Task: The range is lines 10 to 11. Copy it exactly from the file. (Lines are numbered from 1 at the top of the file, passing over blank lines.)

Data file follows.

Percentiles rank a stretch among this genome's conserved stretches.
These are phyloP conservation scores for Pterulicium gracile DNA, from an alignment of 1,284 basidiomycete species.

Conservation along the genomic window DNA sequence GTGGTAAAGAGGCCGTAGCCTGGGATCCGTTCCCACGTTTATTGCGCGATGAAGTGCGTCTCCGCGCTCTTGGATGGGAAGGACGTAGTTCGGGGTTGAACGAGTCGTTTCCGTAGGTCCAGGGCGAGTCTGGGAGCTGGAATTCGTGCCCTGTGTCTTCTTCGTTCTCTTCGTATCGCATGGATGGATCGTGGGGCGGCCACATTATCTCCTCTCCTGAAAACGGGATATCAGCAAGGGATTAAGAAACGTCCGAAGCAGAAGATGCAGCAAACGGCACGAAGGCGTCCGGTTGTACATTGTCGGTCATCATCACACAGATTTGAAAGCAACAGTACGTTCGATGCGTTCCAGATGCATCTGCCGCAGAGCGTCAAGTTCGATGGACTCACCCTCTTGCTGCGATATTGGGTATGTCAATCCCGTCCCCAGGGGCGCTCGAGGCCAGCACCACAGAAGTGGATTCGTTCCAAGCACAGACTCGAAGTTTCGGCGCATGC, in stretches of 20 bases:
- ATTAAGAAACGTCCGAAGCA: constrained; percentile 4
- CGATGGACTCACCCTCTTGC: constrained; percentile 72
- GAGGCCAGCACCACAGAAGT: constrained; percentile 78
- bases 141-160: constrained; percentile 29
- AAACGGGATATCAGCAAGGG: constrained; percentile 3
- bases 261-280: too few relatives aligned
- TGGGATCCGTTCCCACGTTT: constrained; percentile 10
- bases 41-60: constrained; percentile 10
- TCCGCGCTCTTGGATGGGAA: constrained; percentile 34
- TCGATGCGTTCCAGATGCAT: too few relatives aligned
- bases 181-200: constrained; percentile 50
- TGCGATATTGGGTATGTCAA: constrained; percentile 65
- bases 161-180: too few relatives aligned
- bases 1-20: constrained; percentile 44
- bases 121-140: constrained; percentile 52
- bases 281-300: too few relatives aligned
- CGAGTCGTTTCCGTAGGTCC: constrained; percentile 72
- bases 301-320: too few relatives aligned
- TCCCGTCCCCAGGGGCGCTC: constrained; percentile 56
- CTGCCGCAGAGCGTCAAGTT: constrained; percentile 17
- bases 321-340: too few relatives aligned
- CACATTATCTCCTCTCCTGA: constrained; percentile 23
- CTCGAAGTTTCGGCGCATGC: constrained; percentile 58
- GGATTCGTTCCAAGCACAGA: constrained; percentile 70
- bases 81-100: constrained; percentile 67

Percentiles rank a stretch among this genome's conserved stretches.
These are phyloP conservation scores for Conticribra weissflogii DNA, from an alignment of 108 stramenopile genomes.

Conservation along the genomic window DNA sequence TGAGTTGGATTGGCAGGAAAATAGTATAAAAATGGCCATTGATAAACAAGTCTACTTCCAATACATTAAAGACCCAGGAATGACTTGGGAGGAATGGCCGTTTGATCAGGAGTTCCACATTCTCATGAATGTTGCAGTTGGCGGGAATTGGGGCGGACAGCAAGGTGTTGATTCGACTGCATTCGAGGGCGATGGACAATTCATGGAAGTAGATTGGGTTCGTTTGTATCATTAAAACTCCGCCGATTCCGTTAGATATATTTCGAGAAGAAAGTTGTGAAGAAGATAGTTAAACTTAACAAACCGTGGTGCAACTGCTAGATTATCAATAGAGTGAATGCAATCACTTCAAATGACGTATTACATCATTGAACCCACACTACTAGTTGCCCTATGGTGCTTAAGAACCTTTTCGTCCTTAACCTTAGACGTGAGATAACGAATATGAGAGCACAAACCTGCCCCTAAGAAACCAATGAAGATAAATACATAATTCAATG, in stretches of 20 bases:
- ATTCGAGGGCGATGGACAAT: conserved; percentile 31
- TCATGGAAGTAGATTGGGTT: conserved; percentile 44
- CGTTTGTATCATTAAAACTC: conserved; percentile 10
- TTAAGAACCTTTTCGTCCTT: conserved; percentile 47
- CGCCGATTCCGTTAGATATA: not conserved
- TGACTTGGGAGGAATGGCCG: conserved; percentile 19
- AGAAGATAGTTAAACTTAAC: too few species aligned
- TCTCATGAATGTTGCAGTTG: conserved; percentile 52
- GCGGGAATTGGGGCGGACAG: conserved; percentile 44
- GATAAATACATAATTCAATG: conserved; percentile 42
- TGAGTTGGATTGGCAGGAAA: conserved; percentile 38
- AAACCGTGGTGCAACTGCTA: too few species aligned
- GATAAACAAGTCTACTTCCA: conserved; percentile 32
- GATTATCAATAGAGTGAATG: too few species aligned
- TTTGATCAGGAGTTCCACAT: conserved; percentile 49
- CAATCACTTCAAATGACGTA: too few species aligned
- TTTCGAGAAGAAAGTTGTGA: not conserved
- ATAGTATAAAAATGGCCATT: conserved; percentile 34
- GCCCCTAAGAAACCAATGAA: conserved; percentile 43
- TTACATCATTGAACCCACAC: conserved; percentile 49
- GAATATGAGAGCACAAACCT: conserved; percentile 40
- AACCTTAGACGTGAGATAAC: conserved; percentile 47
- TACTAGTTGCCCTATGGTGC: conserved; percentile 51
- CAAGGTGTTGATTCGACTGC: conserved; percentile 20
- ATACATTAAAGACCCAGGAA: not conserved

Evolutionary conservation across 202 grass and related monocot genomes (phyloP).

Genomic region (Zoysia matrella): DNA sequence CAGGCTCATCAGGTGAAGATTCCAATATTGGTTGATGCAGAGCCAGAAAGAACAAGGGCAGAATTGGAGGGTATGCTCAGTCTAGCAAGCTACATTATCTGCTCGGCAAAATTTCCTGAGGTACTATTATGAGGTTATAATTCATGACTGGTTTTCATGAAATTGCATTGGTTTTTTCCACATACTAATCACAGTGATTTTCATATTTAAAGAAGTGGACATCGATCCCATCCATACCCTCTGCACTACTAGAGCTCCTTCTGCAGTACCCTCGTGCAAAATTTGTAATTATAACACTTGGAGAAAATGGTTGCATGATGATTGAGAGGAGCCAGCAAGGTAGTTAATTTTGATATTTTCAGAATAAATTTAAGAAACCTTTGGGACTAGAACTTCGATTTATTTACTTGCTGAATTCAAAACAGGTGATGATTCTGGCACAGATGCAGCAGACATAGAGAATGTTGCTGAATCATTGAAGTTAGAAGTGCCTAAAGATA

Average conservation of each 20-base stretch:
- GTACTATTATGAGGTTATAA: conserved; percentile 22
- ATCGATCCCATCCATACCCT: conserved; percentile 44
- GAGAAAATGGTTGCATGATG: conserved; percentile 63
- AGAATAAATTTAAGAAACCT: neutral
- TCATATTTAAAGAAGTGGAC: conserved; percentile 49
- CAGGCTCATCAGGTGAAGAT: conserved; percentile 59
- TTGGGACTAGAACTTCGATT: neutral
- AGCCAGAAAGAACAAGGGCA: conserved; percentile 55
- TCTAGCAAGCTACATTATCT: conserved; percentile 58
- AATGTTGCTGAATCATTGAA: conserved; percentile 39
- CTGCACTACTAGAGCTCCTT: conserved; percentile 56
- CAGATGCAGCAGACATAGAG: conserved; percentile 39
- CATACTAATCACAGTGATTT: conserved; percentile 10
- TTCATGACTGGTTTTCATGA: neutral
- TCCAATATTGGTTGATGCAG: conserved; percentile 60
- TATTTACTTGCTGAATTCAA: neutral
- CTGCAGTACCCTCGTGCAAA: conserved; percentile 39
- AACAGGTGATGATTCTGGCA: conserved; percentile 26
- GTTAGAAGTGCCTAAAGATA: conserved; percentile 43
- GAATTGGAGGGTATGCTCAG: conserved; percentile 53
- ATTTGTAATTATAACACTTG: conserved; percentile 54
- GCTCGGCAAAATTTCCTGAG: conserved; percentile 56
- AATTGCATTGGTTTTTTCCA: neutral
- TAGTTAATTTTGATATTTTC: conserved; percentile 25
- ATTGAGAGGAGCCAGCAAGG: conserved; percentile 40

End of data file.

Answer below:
- TGGGATCCGTTCCCACGTTT: constrained; percentile 10
- bases 41-60: constrained; percentile 10